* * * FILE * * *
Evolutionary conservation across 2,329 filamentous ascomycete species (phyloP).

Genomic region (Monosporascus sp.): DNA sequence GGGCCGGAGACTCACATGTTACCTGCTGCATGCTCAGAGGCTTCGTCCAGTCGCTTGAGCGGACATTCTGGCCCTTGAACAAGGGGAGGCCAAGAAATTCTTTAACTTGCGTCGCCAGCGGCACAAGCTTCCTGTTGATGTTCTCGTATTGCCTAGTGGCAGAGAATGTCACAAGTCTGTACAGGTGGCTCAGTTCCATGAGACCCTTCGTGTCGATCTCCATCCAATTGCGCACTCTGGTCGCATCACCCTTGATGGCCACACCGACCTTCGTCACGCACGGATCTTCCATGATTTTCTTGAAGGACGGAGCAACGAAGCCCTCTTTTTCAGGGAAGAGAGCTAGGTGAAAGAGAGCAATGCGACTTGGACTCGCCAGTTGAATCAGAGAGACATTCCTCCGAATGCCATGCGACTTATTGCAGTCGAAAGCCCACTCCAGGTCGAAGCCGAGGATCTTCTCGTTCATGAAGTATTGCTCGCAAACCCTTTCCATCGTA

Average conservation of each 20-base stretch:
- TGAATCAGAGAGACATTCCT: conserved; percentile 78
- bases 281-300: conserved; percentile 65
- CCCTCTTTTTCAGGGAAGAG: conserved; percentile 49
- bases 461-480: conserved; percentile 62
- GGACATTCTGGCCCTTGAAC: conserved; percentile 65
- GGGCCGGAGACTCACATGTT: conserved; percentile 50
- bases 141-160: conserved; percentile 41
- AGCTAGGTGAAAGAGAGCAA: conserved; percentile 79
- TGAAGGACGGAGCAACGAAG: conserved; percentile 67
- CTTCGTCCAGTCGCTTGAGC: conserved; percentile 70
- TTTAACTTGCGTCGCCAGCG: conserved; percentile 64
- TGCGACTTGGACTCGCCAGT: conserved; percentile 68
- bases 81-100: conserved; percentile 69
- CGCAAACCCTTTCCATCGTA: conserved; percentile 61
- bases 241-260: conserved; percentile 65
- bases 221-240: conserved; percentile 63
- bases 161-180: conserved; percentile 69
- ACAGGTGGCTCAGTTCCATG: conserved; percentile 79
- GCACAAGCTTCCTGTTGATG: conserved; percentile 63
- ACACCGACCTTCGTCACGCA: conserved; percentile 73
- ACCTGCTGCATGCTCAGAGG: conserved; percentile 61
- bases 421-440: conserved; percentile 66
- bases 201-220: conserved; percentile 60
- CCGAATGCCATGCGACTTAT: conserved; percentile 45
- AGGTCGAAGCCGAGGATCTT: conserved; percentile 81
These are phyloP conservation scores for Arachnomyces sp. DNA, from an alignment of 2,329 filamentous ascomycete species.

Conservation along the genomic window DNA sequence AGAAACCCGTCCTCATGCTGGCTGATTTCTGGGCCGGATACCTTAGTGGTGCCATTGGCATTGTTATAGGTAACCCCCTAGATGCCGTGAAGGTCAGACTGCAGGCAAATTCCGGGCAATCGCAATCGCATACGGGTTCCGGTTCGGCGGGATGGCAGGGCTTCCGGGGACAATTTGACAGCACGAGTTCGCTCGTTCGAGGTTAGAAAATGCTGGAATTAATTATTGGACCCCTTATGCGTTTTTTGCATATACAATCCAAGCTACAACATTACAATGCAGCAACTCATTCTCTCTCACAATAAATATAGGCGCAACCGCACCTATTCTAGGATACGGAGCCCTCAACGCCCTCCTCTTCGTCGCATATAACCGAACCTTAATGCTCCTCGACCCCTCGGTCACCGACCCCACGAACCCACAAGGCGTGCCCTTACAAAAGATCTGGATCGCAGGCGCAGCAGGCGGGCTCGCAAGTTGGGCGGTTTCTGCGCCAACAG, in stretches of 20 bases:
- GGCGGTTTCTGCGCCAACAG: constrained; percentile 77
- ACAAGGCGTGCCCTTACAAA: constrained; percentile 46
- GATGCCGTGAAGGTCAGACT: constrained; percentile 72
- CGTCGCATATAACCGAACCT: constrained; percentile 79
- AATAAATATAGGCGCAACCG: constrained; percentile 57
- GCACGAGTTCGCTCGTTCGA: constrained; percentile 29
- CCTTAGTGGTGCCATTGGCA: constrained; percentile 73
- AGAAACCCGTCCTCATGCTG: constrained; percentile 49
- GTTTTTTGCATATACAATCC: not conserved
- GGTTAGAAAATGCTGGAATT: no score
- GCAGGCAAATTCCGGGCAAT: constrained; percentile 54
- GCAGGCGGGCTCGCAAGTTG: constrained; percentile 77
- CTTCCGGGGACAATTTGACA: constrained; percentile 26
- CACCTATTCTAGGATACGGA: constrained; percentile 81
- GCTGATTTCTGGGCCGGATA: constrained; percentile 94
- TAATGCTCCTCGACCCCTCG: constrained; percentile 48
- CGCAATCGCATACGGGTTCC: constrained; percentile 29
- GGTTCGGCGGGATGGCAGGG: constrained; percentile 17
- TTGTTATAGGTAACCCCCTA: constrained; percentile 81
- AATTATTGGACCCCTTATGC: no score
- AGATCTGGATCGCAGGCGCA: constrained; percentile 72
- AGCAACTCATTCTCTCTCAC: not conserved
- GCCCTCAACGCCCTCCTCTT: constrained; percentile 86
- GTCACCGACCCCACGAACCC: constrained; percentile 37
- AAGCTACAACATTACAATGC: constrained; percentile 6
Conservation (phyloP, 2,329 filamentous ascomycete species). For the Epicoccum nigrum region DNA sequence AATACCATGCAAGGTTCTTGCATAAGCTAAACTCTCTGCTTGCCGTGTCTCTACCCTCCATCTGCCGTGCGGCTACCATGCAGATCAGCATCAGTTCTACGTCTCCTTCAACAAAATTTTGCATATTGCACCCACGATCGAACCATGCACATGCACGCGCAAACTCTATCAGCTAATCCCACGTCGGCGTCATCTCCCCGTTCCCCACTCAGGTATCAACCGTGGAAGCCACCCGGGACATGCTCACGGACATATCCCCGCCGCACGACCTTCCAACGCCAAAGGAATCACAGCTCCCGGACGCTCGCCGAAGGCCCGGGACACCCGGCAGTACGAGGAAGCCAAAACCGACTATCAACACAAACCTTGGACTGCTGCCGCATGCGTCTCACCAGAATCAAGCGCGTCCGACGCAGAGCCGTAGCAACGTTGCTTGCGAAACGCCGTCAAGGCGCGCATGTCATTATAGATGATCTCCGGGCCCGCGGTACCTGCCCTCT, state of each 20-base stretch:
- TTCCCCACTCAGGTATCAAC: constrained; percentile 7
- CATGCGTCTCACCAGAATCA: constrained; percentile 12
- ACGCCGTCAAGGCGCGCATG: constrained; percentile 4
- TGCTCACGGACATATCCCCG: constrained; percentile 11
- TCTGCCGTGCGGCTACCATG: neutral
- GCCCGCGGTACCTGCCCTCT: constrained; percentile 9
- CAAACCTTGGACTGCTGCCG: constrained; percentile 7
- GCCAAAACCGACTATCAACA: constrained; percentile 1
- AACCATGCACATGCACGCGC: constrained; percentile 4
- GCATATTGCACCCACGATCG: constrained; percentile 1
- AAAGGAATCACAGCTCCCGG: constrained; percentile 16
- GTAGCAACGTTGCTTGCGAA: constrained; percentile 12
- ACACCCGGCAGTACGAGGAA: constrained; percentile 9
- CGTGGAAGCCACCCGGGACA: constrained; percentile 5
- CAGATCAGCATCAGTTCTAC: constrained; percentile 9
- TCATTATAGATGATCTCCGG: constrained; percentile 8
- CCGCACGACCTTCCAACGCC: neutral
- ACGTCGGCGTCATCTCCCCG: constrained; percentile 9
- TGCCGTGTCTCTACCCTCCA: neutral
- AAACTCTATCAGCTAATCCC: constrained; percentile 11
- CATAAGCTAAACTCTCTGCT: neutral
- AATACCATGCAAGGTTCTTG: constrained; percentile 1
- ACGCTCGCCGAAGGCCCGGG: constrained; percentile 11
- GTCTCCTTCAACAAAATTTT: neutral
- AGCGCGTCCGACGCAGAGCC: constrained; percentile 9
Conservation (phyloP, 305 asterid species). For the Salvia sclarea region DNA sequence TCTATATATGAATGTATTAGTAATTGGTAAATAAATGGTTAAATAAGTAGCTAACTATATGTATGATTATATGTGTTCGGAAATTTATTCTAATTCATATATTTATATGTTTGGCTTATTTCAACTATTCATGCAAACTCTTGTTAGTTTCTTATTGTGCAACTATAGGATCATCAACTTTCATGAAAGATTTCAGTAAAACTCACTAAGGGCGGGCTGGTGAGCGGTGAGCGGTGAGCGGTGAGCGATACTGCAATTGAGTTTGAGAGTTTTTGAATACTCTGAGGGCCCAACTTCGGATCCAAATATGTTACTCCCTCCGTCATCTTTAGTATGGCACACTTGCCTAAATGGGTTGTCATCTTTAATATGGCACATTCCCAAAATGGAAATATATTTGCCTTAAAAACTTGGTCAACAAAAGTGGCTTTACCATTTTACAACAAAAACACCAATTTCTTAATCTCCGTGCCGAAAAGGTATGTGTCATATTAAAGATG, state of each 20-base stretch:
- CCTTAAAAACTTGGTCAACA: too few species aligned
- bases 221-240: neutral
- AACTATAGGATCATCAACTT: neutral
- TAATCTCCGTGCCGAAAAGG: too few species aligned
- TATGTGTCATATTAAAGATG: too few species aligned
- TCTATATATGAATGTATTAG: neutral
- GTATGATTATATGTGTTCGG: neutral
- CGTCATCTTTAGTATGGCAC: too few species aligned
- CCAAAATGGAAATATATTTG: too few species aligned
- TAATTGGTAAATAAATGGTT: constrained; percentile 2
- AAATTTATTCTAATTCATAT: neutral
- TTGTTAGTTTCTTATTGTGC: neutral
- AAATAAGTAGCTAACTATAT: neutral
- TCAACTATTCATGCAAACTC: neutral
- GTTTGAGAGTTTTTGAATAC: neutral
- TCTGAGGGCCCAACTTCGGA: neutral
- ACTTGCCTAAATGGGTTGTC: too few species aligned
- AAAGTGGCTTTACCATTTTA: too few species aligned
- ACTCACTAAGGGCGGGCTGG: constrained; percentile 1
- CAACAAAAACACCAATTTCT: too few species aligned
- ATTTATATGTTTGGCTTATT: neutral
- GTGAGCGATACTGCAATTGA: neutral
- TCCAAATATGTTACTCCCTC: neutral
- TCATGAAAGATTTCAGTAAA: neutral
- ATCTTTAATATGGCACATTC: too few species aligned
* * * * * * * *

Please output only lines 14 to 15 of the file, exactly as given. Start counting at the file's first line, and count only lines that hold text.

- TTTAACTTGCGTCGCCAGCG: conserved; percentile 64
- TGCGACTTGGACTCGCCAGT: conserved; percentile 68